GM CEO: Spring Hill may get Equinox and Terrain

GM CEO: Spring Hill may get Equinox and Terrain
Mike Colias
Automotive News | October 17, 2011 – 12:01 am EST

DETROIT — General Motors plans to shift some production of its Chevrolet Equinox and GMC Terrain from the factories that now assemble the popular crossovers to another plant to alleviate tight supplies, CEO Dan Akerson told Automotive News.

Akerson said GM is considering its former Saturn plant in Spring Hill, Tenn., to take on added production of the crossovers, which are now made at the automaker’s plants in Ingersoll and Oshawa, Ontario.

Akerson also said GM is considering options for extra production of its hot-selling Cruze compact. The car is made at GM’s Lordstown, Ohio, plant, which has been running three shifts and Saturday overtime shifts.

Akerson did not say which plant could get the added Cruze production. GM officials previously have said that its Lake Orion assembly plant in suburban Detroit would be the overflow plant for the Cruze.

The two Canadian-built crossovers have been in short supply since hitting the market two years ago. GM has boosted production five times to squeeze more of the crossovers out of the CAMI Automotive Inc. plant in Ingersoll, which makes most of the vehicles.

In September 2010, it took the unusual step of transporting Equinox bodies built at CAMI about 125 miles to Oshawa for final assembly.

Akerson said that arrangement has been an effective stopgap, but it’s not a permanent solution.

‘Fix that’

Sales of the Cruze compact are so strong that General Motors is considering options for extra production.

“We’ve got to fix that. We can’t run like that forever,” Akerson said. “We’ve got to bring it to other plants” within the next 12 to 24 months, he said. “We’ve looked at Spring Hill and we’ve looked at other plants, too.”

Akerson’s comments are GM’s first in public about what might be assembled at Spring Hill since the plant emerged as a centerpiece of the company’s new four-year labor contract approved by UAW workers last month. The union said GM agreed to spend $419 million and add about 1,700 jobs at Spring Hill to build two “mid-sized vehicles.”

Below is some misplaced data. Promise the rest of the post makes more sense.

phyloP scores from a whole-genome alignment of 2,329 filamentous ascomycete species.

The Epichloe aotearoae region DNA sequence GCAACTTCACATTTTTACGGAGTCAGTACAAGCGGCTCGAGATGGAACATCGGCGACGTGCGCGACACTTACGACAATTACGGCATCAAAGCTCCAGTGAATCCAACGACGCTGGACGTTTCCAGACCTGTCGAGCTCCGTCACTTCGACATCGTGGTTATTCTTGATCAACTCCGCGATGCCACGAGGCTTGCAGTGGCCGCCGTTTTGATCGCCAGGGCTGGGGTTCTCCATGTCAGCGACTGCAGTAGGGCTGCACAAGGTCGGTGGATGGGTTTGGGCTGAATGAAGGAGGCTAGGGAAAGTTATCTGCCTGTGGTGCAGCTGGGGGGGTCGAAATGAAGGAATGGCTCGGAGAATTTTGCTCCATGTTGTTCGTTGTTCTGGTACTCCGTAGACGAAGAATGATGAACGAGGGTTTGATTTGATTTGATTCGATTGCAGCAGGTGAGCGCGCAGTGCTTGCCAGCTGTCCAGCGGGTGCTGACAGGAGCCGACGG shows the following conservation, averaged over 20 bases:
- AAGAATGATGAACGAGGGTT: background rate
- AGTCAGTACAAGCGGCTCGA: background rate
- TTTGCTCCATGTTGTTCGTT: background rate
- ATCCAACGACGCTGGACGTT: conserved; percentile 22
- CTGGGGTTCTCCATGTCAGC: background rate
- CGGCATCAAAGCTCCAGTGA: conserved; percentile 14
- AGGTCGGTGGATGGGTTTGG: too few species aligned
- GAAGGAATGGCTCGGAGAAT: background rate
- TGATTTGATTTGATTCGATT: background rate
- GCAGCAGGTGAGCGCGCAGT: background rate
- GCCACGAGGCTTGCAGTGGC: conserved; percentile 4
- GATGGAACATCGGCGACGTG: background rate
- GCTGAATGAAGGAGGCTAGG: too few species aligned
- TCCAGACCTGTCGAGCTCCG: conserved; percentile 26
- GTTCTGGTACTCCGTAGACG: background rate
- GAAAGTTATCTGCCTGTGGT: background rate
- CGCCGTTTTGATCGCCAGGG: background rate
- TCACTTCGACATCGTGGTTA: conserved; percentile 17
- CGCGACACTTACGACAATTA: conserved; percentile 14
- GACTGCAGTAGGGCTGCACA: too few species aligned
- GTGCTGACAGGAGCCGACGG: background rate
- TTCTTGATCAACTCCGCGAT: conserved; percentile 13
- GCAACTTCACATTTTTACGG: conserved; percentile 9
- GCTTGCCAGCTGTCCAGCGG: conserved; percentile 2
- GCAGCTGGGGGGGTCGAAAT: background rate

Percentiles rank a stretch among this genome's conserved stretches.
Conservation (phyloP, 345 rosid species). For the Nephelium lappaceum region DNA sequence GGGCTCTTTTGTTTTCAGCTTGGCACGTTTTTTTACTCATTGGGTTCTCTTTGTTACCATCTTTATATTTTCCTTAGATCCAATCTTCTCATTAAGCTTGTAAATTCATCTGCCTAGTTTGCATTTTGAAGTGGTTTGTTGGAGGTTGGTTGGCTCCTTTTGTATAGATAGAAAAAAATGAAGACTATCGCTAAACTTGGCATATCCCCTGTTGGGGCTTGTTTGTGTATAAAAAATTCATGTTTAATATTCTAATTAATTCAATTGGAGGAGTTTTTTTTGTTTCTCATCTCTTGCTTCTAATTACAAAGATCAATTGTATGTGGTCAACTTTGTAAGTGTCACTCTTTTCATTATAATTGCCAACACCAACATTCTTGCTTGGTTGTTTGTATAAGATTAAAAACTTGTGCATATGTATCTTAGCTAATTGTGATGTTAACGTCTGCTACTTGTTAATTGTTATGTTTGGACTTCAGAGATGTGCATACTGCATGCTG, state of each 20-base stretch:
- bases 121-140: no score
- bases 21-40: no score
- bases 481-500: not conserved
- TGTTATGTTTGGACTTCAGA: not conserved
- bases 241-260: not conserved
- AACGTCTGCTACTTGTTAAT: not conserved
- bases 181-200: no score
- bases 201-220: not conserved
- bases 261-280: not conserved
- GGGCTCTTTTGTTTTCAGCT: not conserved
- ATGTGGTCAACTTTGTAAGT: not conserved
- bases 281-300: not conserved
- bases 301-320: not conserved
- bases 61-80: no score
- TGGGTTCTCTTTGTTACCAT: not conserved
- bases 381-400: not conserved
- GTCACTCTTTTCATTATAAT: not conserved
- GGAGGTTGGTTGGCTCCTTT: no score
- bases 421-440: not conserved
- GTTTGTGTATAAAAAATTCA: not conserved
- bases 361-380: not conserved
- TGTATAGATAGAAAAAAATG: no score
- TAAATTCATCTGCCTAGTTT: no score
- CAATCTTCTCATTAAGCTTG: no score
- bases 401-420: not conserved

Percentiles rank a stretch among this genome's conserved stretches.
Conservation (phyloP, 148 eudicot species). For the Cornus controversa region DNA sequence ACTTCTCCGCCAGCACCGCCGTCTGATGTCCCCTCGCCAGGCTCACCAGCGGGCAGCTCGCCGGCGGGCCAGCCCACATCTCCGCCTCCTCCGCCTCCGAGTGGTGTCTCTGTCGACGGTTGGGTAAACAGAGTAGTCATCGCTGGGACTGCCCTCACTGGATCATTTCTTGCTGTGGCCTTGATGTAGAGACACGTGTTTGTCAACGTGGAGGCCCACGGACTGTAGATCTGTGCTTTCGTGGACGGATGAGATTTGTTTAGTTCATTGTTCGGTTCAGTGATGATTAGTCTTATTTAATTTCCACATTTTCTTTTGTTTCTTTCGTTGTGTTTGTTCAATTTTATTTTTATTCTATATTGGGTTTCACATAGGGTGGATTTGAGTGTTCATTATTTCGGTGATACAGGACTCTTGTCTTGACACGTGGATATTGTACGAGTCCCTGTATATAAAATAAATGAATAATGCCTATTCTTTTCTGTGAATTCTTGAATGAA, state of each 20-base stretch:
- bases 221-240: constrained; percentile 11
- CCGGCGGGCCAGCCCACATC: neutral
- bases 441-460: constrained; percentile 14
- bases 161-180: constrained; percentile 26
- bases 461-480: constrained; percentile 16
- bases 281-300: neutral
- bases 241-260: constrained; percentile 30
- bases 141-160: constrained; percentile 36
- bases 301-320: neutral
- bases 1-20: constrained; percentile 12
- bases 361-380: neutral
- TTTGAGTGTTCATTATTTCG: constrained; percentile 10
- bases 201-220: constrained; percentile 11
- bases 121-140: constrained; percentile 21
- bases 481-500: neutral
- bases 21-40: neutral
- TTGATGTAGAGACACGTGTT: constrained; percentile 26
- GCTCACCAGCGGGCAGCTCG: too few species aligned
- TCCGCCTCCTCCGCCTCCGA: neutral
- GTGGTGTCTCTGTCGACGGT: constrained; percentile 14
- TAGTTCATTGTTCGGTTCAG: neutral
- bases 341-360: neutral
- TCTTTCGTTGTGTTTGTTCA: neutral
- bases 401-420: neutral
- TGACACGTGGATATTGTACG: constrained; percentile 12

Akerson said that GM likely would use Spring Hill as a spillover plant to produce various high-demand vehicles. Idled in 2009 amid GM’s bankruptcy restructuring, the facility is one of GM’s most technologically advanced factories.

“If we open Spring Hill, we’re not going to go in there and say ‘We’re going to produce a couple hundred thousand of one [vehicle] in there,'” Akerson said. “It’ll be because we go in and produce 50,000 of this, 25,000 of that.”

Canadian Auto Workers President Ken Lewenza said GM officials have not confirmed whether they plan to produce some crossovers at Spring Hill. He said he would like assurances that, if GM sends production elsewhere and demand for the crossovers later drops, output would be curtailed at the overflow plant, and not the Canadian facilities.

‘Underflow plant’

“I totally get the idea of overflow and absorbing whatever sales you can absorb,” Lewenza said. “But at the end of the day, if you call it an overflow plant, then you also have to call it an underflow plant if the volumes don’t dictate it.”

Last month, GM CFO Dan Ammann said Spring Hill will operate “under an innovative operating and staffing agreement” that maximizes its flexibility.

The Equinox and Terrain are among the fastest-selling vehicles in GM’s lineup. Through September of this year, Equinox sales rose 46 percent from the year-earlier period to 145,035, while Terrain sales rose 59 percent to 63,451.

As of Oct. 1, GM had a 35-day supply of the Equinox and a 49-day supply of the Terrain — two of the thinnest stocks among GM’s high-volume vehicles.

The Equinox is among General Motors’ top sellers, with U.S. sales up 46 percent this year through September.

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